Australian researchers are calling for policy change requiring Smart TVs and streaming services to provide a one-stop-shop for locally produced children’s content.
Dr Jessica Balanzategui from RMIT University, part of the Australian Children Television Cultures research group, says “Australia is at a crucial moment when it comes to re-thinking how policy can support the survival of local kids’ television.”
Research led by Balanzategui reveals children today mainly access television via streaming services, but find it difficult to distinguish locally made content. She says, contributing to the issue are the lack of content quotas, the tiny share of home-grown shows on major platforms and the way algorithms privilege non-Australian content.
“Australian TV positions local children within the cultural context that they’re growing up in and provides them with relatable characters and settings. It also facilitates these opportunities to critically reflect on what being Australian means in relation to other cultures,” she says.
Despite the value parents, children and the wider screen industry place on local content for children, there are currently no concrete requirements for TV broadcasters or streaming platforms to invest in Australian children’s TV.
In 2020, then communications minister Paul Fletcher suspended and then removed content quotas requiring commercial broadcasters to air at least 260 hours of children’s programs and 130 hours of pre-school programs. As a result the number of commissioned children’s titles fell from 14 in 2019-20 to seven in 2020-21.
“So we’re in this very precarious moment where we don’t actually have any concrete requirements for any broadcasters or streaming services to screen or invest in Australian content,” Balanzategui says.
In January this year Balanzategui led research involving 44 children, aged seven to nine, observing how they use streaming platforms, and interviewing the children separately and together with their parents. She presents early findings in a submission to a government review of how local content is made available on Connected TV Devices.
Her research shows children today mostly watch television via streaming platforms, accessed via a Smart TV. While children are fluent in accessing streaming content, and have a great deal of agency in their choices, most find it difficult to distinguish or find Australian content.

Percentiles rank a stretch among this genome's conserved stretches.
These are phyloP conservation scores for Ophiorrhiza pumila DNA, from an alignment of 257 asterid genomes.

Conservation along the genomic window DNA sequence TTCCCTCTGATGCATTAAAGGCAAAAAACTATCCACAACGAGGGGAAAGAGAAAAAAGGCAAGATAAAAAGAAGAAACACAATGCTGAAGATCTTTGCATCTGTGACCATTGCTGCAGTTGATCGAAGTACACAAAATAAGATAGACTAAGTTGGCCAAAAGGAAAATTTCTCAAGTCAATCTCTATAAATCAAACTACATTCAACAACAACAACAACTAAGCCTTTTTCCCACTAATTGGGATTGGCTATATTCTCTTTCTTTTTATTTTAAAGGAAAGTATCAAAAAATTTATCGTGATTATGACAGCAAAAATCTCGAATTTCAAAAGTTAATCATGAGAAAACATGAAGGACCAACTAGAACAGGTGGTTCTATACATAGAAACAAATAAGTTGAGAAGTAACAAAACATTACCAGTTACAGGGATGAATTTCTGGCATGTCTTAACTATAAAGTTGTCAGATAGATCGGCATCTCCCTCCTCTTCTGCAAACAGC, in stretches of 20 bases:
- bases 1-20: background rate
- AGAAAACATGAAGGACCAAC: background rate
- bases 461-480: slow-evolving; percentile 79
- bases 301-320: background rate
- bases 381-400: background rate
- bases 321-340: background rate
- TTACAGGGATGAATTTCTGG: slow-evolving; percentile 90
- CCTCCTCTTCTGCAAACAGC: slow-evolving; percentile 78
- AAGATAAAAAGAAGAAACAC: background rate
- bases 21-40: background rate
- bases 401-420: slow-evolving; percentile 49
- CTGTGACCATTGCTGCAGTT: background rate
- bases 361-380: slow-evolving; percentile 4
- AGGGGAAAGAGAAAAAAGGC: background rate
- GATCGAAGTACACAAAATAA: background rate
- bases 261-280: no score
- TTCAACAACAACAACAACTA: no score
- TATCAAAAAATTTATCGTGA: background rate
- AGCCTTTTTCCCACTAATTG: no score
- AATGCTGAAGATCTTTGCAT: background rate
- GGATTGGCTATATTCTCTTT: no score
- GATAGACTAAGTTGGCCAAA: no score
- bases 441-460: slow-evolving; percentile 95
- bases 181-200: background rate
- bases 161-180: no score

Deakin University research published in March shows most households (75%) with children under 10 have at least one Smart TV, and half have a TV casting device (like Apple TV or Google Chromecast devices).
Previous RMIT research analysing the share of Australian content on streaming catalogues shows Netflix had the least (with 1.7%) and Stan the most (at 9%) amount of local content, and that these shares remained steady year-to-year.
The European Union sought to address the imbalance by requiring streaming platforms to dedicate 30% of their output to European shows and films.
Adding to the general lack of local content is the way streaming platform algorithms privilege their own original content, and North American shows. This makes Australian children’s programming even harder to find.
The substantial changes in the way children engage with television in the last few years hase not yet been adequately accounted for in policy change, says Balanzategui.
The Australian Government’s new cultural policy says it is important streaming services invest in key genres including children’s content, scripted drama and documentaries. The policy pledges to introduce Australian content requirements on streaming platforms by 2024.
A separate consultation on a policy framework for ensuring Australian TV can be easily found on smart TV devices recently closed.
Originally published by Cosmos as Local children’s television on streaming platforms in ‘very precarious moment’
Petra Stock has a degree in environmental engineering and a Masters in Journalism from University of Melbourne. She has previously worked as a climate and energy analyst.
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